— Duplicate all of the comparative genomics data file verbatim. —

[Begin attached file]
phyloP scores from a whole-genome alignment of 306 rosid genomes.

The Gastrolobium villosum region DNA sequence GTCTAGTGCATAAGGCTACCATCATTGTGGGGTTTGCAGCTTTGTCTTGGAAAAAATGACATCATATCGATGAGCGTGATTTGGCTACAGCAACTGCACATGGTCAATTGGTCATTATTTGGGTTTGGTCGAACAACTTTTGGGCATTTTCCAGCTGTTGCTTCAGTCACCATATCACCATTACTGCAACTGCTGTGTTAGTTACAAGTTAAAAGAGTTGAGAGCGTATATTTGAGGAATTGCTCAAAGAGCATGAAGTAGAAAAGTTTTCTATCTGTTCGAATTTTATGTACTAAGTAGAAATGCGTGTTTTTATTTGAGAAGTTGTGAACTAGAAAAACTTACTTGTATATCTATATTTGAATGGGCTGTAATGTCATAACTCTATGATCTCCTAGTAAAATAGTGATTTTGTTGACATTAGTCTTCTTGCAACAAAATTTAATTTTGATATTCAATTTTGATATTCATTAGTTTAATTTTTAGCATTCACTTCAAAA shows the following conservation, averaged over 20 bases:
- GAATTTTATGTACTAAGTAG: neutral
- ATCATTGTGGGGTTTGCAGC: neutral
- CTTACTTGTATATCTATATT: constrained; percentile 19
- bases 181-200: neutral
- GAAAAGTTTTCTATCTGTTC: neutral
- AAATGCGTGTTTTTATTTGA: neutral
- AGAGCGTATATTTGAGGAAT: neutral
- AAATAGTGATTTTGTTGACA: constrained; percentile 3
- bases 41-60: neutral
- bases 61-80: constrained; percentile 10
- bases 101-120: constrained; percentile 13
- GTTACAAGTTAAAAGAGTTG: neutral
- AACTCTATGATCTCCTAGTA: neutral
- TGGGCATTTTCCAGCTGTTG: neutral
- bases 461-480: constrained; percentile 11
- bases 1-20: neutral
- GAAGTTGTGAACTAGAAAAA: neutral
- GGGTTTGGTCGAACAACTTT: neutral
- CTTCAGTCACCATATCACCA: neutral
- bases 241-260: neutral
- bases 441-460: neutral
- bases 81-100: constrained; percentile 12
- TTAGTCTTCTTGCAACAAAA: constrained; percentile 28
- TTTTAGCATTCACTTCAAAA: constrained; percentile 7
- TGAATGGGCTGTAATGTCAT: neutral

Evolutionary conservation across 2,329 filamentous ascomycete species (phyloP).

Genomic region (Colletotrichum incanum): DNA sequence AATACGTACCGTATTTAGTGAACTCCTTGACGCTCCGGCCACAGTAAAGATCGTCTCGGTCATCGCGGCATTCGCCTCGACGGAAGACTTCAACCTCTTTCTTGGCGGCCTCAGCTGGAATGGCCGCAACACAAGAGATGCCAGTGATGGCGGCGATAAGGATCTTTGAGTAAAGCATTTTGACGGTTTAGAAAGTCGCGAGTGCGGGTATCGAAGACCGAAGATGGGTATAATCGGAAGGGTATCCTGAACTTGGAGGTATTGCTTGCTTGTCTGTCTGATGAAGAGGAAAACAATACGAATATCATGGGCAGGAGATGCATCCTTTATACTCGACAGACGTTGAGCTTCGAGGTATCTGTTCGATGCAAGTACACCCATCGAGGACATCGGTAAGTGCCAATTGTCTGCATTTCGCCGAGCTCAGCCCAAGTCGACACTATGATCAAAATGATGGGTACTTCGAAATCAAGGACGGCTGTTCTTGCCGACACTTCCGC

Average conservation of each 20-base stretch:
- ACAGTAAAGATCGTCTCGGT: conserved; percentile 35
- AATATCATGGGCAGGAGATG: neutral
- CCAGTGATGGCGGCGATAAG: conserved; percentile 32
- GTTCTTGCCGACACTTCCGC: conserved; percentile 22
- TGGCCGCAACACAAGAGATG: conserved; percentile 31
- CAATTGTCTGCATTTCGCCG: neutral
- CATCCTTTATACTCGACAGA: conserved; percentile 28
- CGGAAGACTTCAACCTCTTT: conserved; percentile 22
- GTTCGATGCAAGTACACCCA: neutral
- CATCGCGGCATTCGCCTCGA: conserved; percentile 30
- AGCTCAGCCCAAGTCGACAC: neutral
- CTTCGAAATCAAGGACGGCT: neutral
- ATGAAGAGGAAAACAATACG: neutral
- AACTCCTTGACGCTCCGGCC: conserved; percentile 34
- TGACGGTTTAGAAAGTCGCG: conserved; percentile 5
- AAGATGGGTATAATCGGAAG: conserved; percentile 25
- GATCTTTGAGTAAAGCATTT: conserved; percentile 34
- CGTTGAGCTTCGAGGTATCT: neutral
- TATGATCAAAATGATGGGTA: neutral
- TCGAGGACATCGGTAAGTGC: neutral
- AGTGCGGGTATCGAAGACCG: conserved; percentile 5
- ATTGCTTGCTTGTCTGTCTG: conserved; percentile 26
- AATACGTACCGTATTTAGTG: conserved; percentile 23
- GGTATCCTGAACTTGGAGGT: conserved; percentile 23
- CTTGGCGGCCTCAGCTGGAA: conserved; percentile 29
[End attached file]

phyloP scores from a whole-genome alignment of 306 rosid genomes.

The Gastrolobium villosum region DNA sequence GTCTAGTGCATAAGGCTACCATCATTGTGGGGTTTGCAGCTTTGTCTTGGAAAAAATGACATCATATCGATGAGCGTGATTTGGCTACAGCAACTGCACATGGTCAATTGGTCATTATTTGGGTTTGGTCGAACAACTTTTGGGCATTTTCCAGCTGTTGCTTCAGTCACCATATCACCATTACTGCAACTGCTGTGTTAGTTACAAGTTAAAAGAGTTGAGAGCGTATATTTGAGGAATTGCTCAAAGAGCATGAAGTAGAAAAGTTTTCTATCTGTTCGAATTTTATGTACTAAGTAGAAATGCGTGTTTTTATTTGAGAAGTTGTGAACTAGAAAAACTTACTTGTATATCTATATTTGAATGGGCTGTAATGTCATAACTCTATGATCTCCTAGTAAAATAGTGATTTTGTTGACATTAGTCTTCTTGCAACAAAATTTAATTTTGATATTCAATTTTGATATTCATTAGTTTAATTTTTAGCATTCACTTCAAAA shows the following conservation, averaged over 20 bases:
- GAATTTTATGTACTAAGTAG: neutral
- ATCATTGTGGGGTTTGCAGC: neutral
- CTTACTTGTATATCTATATT: constrained; percentile 19
- bases 181-200: neutral
- GAAAAGTTTTCTATCTGTTC: neutral
- AAATGCGTGTTTTTATTTGA: neutral
- AGAGCGTATATTTGAGGAAT: neutral
- AAATAGTGATTTTGTTGACA: constrained; percentile 3
- bases 41-60: neutral
- bases 61-80: constrained; percentile 10
- bases 101-120: constrained; percentile 13
- GTTACAAGTTAAAAGAGTTG: neutral
- AACTCTATGATCTCCTAGTA: neutral
- TGGGCATTTTCCAGCTGTTG: neutral
- bases 461-480: constrained; percentile 11
- bases 1-20: neutral
- GAAGTTGTGAACTAGAAAAA: neutral
- GGGTTTGGTCGAACAACTTT: neutral
- CTTCAGTCACCATATCACCA: neutral
- bases 241-260: neutral
- bases 441-460: neutral
- bases 81-100: constrained; percentile 12
- TTAGTCTTCTTGCAACAAAA: constrained; percentile 28
- TTTTAGCATTCACTTCAAAA: constrained; percentile 7
- TGAATGGGCTGTAATGTCAT: neutral

Evolutionary conservation across 2,329 filamentous ascomycete species (phyloP).

Genomic region (Colletotrichum incanum): DNA sequence AATACGTACCGTATTTAGTGAACTCCTTGACGCTCCGGCCACAGTAAAGATCGTCTCGGTCATCGCGGCATTCGCCTCGACGGAAGACTTCAACCTCTTTCTTGGCGGCCTCAGCTGGAATGGCCGCAACACAAGAGATGCCAGTGATGGCGGCGATAAGGATCTTTGAGTAAAGCATTTTGACGGTTTAGAAAGTCGCGAGTGCGGGTATCGAAGACCGAAGATGGGTATAATCGGAAGGGTATCCTGAACTTGGAGGTATTGCTTGCTTGTCTGTCTGATGAAGAGGAAAACAATACGAATATCATGGGCAGGAGATGCATCCTTTATACTCGACAGACGTTGAGCTTCGAGGTATCTGTTCGATGCAAGTACACCCATCGAGGACATCGGTAAGTGCCAATTGTCTGCATTTCGCCGAGCTCAGCCCAAGTCGACACTATGATCAAAATGATGGGTACTTCGAAATCAAGGACGGCTGTTCTTGCCGACACTTCCGC

Average conservation of each 20-base stretch:
- ACAGTAAAGATCGTCTCGGT: conserved; percentile 35
- AATATCATGGGCAGGAGATG: neutral
- CCAGTGATGGCGGCGATAAG: conserved; percentile 32
- GTTCTTGCCGACACTTCCGC: conserved; percentile 22
- TGGCCGCAACACAAGAGATG: conserved; percentile 31
- CAATTGTCTGCATTTCGCCG: neutral
- CATCCTTTATACTCGACAGA: conserved; percentile 28
- CGGAAGACTTCAACCTCTTT: conserved; percentile 22
- GTTCGATGCAAGTACACCCA: neutral
- CATCGCGGCATTCGCCTCGA: conserved; percentile 30
- AGCTCAGCCCAAGTCGACAC: neutral
- CTTCGAAATCAAGGACGGCT: neutral
- ATGAAGAGGAAAACAATACG: neutral
- AACTCCTTGACGCTCCGGCC: conserved; percentile 34
- TGACGGTTTAGAAAGTCGCG: conserved; percentile 5
- AAGATGGGTATAATCGGAAG: conserved; percentile 25
- GATCTTTGAGTAAAGCATTT: conserved; percentile 34
- CGTTGAGCTTCGAGGTATCT: neutral
- TATGATCAAAATGATGGGTA: neutral
- TCGAGGACATCGGTAAGTGC: neutral
- AGTGCGGGTATCGAAGACCG: conserved; percentile 5
- ATTGCTTGCTTGTCTGTCTG: conserved; percentile 26
- AATACGTACCGTATTTAGTG: conserved; percentile 23
- GGTATCCTGAACTTGGAGGT: conserved; percentile 23
- CTTGGCGGCCTCAGCTGGAA: conserved; percentile 29